Lawfare from the Bench
September 05, 2011

IN 1861, acting through his agents, Abraham Lincoln detained a Marylander named John Merryman (who had waged private war against the federal governmen

True Religion
July 11, 2011

How refreshing it is to see an entirely different kind of book about law and religion in The Agnostic Age, by constitutional scholar Paul Horwitz. Hor

Shooting It Out
July 06, 2011

Adam Winkler tells the story behind District of Columbia v. Heller in this wide-ranging historical narrative that touches on every imaginable source f

The Beginning and The End
June 23, 2011

Elizabeth Price Foley thinks it significant that the law defines when death occurs but avoids a single definition of when human life begins. The reaso

Ideals and Idols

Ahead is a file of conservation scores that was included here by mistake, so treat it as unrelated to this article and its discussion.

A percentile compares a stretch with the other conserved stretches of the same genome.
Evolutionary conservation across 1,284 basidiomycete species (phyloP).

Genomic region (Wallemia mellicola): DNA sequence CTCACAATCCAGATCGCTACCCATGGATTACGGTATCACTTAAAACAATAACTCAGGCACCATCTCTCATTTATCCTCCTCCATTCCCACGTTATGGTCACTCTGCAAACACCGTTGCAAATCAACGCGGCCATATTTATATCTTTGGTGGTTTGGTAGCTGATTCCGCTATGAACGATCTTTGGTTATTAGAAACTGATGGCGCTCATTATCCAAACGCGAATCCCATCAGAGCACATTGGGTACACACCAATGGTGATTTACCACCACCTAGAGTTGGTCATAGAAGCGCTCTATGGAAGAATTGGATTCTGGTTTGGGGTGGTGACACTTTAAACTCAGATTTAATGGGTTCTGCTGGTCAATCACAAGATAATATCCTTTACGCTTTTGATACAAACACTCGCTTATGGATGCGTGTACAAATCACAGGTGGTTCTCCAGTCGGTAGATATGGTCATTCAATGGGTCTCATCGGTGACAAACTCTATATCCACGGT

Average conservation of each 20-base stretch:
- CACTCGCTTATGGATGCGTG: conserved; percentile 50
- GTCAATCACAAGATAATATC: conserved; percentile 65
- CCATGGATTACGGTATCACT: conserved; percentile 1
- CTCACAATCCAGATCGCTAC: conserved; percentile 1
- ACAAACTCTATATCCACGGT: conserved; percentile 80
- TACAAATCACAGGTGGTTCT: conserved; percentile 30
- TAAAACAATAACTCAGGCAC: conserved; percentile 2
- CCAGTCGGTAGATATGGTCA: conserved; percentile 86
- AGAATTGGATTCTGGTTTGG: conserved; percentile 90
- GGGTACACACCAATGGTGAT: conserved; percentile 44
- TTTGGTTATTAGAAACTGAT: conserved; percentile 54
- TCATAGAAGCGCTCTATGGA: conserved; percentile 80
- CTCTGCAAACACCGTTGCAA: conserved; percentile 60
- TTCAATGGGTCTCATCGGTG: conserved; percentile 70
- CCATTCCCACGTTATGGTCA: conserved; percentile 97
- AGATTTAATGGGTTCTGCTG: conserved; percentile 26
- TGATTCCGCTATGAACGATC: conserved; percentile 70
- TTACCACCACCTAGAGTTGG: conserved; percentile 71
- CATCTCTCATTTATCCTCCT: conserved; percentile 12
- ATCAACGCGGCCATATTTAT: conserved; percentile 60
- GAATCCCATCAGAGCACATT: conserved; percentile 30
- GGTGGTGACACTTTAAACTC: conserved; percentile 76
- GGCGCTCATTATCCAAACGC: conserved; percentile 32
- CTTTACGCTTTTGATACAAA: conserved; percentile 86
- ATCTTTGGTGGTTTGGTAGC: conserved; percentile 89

June 08, 2011

The basic argument of Jack Balkin's Constitutional Redemption, repeated frequently, is that the legitimacy of the Constitution presupposes and require

Crimes and Punishments
June 02, 2011

Few could disagree with the central premise of Michael Tonry’s book: the War on Drugs has failed. The price of crack cocaine has fallen steadily since

The Court of Literature
April 14, 2011

Kenji Yoshino, a law professor at NYU, argues that Shakespeare’s plays contribute to modern debates about law and justice, and he draws crisp lessons

Huck and Jim and Law
February 21, 2011

Ethan J. Leib’s book falls short as a reformist call to arms, but is more successful as a reflection on the complex relationship between law and frien

One Side Now
January 02, 2011

Erwin Chemerinsky's uneven depictions of the last forty years of Supreme Court rulings are useful, but founded on faulty logic. The legacy of the Warr

October 26, 2010

The authors start with the indisputable observation that the large-c Constitution of 1789, which can be seen under glass in the National Archives, is